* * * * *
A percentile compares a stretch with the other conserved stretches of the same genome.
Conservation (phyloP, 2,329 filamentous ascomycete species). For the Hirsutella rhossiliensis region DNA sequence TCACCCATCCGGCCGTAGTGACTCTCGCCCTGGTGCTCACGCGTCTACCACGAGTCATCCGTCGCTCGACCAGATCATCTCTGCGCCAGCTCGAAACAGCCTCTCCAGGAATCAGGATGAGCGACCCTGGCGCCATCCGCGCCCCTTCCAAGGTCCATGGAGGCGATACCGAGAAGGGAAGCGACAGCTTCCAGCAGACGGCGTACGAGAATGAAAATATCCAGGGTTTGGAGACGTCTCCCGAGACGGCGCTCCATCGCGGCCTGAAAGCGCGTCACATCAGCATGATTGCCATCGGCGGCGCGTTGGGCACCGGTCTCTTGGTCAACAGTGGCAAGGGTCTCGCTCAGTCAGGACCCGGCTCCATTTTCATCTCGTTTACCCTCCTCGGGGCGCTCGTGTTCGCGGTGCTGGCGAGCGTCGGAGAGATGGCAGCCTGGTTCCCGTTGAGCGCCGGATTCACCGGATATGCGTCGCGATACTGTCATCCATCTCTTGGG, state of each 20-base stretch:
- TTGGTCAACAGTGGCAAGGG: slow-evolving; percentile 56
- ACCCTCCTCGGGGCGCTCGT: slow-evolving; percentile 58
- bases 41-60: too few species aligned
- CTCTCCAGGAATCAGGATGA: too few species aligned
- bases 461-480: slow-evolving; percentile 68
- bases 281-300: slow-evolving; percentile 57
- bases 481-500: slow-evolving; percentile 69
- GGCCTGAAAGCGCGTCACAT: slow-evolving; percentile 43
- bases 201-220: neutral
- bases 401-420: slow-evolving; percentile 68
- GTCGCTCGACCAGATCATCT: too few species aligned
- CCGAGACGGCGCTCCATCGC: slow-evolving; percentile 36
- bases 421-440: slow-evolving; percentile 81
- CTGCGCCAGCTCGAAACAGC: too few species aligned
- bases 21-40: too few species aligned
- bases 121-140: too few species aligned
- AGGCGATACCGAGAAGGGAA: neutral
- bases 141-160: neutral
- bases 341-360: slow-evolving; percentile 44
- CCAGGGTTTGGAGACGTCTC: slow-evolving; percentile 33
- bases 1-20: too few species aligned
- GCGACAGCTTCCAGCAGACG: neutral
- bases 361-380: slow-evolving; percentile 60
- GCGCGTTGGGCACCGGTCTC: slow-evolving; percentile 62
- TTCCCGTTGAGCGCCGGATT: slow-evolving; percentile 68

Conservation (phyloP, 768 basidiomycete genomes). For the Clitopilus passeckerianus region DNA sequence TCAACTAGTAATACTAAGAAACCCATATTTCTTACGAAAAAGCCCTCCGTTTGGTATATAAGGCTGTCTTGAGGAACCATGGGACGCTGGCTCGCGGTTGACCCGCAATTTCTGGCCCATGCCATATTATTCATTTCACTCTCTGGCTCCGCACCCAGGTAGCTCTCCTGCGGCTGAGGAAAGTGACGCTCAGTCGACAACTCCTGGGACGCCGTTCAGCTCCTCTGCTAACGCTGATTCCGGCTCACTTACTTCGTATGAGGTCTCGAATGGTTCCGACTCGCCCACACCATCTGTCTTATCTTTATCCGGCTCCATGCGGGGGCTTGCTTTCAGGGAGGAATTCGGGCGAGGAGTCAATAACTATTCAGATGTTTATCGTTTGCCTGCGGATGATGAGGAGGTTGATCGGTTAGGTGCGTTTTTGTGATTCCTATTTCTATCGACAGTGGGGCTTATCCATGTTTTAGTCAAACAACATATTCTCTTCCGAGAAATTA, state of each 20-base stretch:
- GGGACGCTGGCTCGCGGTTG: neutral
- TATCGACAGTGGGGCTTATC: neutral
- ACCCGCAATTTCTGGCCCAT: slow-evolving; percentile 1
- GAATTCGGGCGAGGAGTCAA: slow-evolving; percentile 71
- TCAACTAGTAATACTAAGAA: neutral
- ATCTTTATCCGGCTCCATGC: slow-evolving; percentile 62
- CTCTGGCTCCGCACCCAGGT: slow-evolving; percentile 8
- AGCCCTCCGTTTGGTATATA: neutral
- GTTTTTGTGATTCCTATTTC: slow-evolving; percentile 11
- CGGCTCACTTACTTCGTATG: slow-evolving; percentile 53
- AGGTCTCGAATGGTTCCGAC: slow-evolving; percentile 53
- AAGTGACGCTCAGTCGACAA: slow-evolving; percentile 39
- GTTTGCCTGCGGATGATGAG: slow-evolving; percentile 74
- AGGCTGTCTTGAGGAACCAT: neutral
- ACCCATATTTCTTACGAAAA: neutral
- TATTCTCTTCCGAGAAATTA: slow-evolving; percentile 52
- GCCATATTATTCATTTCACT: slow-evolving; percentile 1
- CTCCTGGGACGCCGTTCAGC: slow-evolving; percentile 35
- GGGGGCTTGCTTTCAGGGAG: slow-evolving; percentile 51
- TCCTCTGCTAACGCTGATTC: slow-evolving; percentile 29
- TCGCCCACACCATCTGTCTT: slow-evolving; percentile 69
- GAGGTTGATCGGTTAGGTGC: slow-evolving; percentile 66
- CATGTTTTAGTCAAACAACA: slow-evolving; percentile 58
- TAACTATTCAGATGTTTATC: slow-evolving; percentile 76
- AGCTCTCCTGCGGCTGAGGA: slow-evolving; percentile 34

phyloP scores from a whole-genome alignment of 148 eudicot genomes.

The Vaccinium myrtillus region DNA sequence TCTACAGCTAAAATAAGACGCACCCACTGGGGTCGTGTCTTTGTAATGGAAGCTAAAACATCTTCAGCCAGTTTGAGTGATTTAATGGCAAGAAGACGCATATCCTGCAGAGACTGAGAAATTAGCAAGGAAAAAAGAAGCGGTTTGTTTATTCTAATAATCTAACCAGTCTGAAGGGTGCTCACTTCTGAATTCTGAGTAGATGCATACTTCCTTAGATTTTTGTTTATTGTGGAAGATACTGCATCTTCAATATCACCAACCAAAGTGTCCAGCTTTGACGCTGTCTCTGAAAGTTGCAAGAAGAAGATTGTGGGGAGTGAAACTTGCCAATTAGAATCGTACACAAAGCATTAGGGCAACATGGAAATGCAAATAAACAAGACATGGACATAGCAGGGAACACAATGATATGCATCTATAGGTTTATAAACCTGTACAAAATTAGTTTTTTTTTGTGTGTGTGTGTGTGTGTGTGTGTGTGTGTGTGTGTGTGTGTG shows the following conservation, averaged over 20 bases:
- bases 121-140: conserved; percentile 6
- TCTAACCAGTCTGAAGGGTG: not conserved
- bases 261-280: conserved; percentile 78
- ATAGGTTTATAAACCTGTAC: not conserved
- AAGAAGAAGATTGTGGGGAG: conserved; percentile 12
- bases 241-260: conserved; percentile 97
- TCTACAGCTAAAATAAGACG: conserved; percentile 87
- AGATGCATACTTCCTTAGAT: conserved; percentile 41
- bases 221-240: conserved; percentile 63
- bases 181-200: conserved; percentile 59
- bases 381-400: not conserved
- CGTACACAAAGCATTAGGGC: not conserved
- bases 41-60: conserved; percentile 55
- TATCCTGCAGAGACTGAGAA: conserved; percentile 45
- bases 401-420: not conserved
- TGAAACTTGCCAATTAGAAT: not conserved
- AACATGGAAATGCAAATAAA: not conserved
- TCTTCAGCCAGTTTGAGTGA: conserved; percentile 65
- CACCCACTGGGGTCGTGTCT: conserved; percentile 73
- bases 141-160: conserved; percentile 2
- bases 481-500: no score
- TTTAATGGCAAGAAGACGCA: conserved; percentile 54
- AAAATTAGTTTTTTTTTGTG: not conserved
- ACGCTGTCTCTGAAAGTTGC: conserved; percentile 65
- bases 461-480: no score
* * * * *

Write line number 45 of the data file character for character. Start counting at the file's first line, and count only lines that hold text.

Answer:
- GCCATATTATTCATTTCACT: slow-evolving; percentile 1